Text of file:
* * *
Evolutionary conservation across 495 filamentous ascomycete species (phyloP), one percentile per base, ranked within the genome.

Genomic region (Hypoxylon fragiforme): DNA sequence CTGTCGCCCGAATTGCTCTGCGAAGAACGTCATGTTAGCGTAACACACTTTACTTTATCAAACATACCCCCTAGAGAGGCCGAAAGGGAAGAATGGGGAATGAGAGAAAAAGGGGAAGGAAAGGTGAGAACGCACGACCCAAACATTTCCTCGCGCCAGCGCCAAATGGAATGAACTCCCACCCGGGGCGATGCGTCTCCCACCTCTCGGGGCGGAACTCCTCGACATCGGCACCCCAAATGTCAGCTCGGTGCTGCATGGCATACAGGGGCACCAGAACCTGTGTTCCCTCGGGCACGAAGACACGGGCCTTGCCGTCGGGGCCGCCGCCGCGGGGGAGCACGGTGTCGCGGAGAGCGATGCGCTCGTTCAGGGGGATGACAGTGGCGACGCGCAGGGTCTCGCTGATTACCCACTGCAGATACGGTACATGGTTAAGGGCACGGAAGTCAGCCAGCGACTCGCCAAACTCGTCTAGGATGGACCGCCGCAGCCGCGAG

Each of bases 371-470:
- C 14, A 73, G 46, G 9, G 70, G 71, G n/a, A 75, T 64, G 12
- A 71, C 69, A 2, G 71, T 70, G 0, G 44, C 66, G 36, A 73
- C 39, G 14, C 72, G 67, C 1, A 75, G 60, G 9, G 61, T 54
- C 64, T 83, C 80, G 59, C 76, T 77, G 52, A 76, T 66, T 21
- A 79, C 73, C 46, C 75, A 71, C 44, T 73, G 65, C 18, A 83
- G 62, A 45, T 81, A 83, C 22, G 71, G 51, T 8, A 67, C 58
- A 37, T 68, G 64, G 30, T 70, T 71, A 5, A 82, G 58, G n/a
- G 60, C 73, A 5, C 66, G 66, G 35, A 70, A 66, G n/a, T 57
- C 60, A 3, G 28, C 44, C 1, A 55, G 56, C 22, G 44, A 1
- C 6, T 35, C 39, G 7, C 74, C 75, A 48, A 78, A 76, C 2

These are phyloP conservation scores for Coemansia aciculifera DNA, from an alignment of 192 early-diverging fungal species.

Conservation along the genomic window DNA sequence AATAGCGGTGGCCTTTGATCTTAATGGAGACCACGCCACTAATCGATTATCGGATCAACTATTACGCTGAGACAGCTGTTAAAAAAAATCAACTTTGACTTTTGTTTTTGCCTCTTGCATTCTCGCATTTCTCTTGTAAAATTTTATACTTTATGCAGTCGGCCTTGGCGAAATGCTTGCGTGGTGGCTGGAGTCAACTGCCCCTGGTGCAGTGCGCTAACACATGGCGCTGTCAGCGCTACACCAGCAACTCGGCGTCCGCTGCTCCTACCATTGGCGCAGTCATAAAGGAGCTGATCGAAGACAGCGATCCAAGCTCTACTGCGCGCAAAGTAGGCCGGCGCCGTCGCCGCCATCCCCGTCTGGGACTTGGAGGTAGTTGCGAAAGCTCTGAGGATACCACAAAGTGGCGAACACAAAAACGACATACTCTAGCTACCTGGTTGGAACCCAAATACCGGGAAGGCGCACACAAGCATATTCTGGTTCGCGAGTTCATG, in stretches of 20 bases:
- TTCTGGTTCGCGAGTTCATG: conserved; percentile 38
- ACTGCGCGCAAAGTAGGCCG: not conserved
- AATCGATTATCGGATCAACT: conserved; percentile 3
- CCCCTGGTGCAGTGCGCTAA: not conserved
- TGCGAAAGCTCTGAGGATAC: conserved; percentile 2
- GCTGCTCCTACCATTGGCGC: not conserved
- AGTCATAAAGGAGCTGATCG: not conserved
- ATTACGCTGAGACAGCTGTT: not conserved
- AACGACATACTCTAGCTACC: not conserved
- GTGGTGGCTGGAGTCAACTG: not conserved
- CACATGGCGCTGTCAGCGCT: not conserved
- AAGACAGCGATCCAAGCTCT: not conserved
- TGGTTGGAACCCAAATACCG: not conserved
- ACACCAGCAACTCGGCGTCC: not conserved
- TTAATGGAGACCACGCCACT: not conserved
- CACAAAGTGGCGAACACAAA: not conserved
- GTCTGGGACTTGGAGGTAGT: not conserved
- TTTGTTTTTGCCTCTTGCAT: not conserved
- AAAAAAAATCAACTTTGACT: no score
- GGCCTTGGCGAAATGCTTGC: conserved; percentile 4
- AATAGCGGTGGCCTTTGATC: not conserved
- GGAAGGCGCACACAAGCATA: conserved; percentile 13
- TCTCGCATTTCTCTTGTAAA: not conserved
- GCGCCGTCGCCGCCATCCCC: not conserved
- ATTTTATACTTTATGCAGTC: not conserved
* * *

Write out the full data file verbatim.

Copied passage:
Evolutionary conservation across 495 filamentous ascomycete species (phyloP), one percentile per base, ranked within the genome.

Genomic region (Hypoxylon fragiforme): DNA sequence CTGTCGCCCGAATTGCTCTGCGAAGAACGTCATGTTAGCGTAACACACTTTACTTTATCAAACATACCCCCTAGAGAGGCCGAAAGGGAAGAATGGGGAATGAGAGAAAAAGGGGAAGGAAAGGTGAGAACGCACGACCCAAACATTTCCTCGCGCCAGCGCCAAATGGAATGAACTCCCACCCGGGGCGATGCGTCTCCCACCTCTCGGGGCGGAACTCCTCGACATCGGCACCCCAAATGTCAGCTCGGTGCTGCATGGCATACAGGGGCACCAGAACCTGTGTTCCCTCGGGCACGAAGACACGGGCCTTGCCGTCGGGGCCGCCGCCGCGGGGGAGCACGGTGTCGCGGAGAGCGATGCGCTCGTTCAGGGGGATGACAGTGGCGACGCGCAGGGTCTCGCTGATTACCCACTGCAGATACGGTACATGGTTAAGGGCACGGAAGTCAGCCAGCGACTCGCCAAACTCGTCTAGGATGGACCGCCGCAGCCGCGAG

Each of bases 371-470:
- C 14, A 73, G 46, G 9, G 70, G 71, G n/a, A 75, T 64, G 12
- A 71, C 69, A 2, G 71, T 70, G 0, G 44, C 66, G 36, A 73
- C 39, G 14, C 72, G 67, C 1, A 75, G 60, G 9, G 61, T 54
- C 64, T 83, C 80, G 59, C 76, T 77, G 52, A 76, T 66, T 21
- A 79, C 73, C 46, C 75, A 71, C 44, T 73, G 65, C 18, A 83
- G 62, A 45, T 81, A 83, C 22, G 71, G 51, T 8, A 67, C 58
- A 37, T 68, G 64, G 30, T 70, T 71, A 5, A 82, G 58, G n/a
- G 60, C 73, A 5, C 66, G 66, G 35, A 70, A 66, G n/a, T 57
- C 60, A 3, G 28, C 44, C 1, A 55, G 56, C 22, G 44, A 1
- C 6, T 35, C 39, G 7, C 74, C 75, A 48, A 78, A 76, C 2

These are phyloP conservation scores for Coemansia aciculifera DNA, from an alignment of 192 early-diverging fungal species.

Conservation along the genomic window DNA sequence AATAGCGGTGGCCTTTGATCTTAATGGAGACCACGCCACTAATCGATTATCGGATCAACTATTACGCTGAGACAGCTGTTAAAAAAAATCAACTTTGACTTTTGTTTTTGCCTCTTGCATTCTCGCATTTCTCTTGTAAAATTTTATACTTTATGCAGTCGGCCTTGGCGAAATGCTTGCGTGGTGGCTGGAGTCAACTGCCCCTGGTGCAGTGCGCTAACACATGGCGCTGTCAGCGCTACACCAGCAACTCGGCGTCCGCTGCTCCTACCATTGGCGCAGTCATAAAGGAGCTGATCGAAGACAGCGATCCAAGCTCTACTGCGCGCAAAGTAGGCCGGCGCCGTCGCCGCCATCCCCGTCTGGGACTTGGAGGTAGTTGCGAAAGCTCTGAGGATACCACAAAGTGGCGAACACAAAAACGACATACTCTAGCTACCTGGTTGGAACCCAAATACCGGGAAGGCGCACACAAGCATATTCTGGTTCGCGAGTTCATG, in stretches of 20 bases:
- TTCTGGTTCGCGAGTTCATG: conserved; percentile 38
- ACTGCGCGCAAAGTAGGCCG: not conserved
- AATCGATTATCGGATCAACT: conserved; percentile 3
- CCCCTGGTGCAGTGCGCTAA: not conserved
- TGCGAAAGCTCTGAGGATAC: conserved; percentile 2
- GCTGCTCCTACCATTGGCGC: not conserved
- AGTCATAAAGGAGCTGATCG: not conserved
- ATTACGCTGAGACAGCTGTT: not conserved
- AACGACATACTCTAGCTACC: not conserved
- GTGGTGGCTGGAGTCAACTG: not conserved
- CACATGGCGCTGTCAGCGCT: not conserved
- AAGACAGCGATCCAAGCTCT: not conserved
- TGGTTGGAACCCAAATACCG: not conserved
- ACACCAGCAACTCGGCGTCC: not conserved
- TTAATGGAGACCACGCCACT: not conserved
- CACAAAGTGGCGAACACAAA: not conserved
- GTCTGGGACTTGGAGGTAGT: not conserved
- TTTGTTTTTGCCTCTTGCAT: not conserved
- AAAAAAAATCAACTTTGACT: no score
- GGCCTTGGCGAAATGCTTGC: conserved; percentile 4
- AATAGCGGTGGCCTTTGATC: not conserved
- GGAAGGCGCACACAAGCATA: conserved; percentile 13
- TCTCGCATTTCTCTTGTAAA: not conserved
- GCGCCGTCGCCGCCATCCCC: not conserved
- ATTTTATACTTTATGCAGTC: not conserved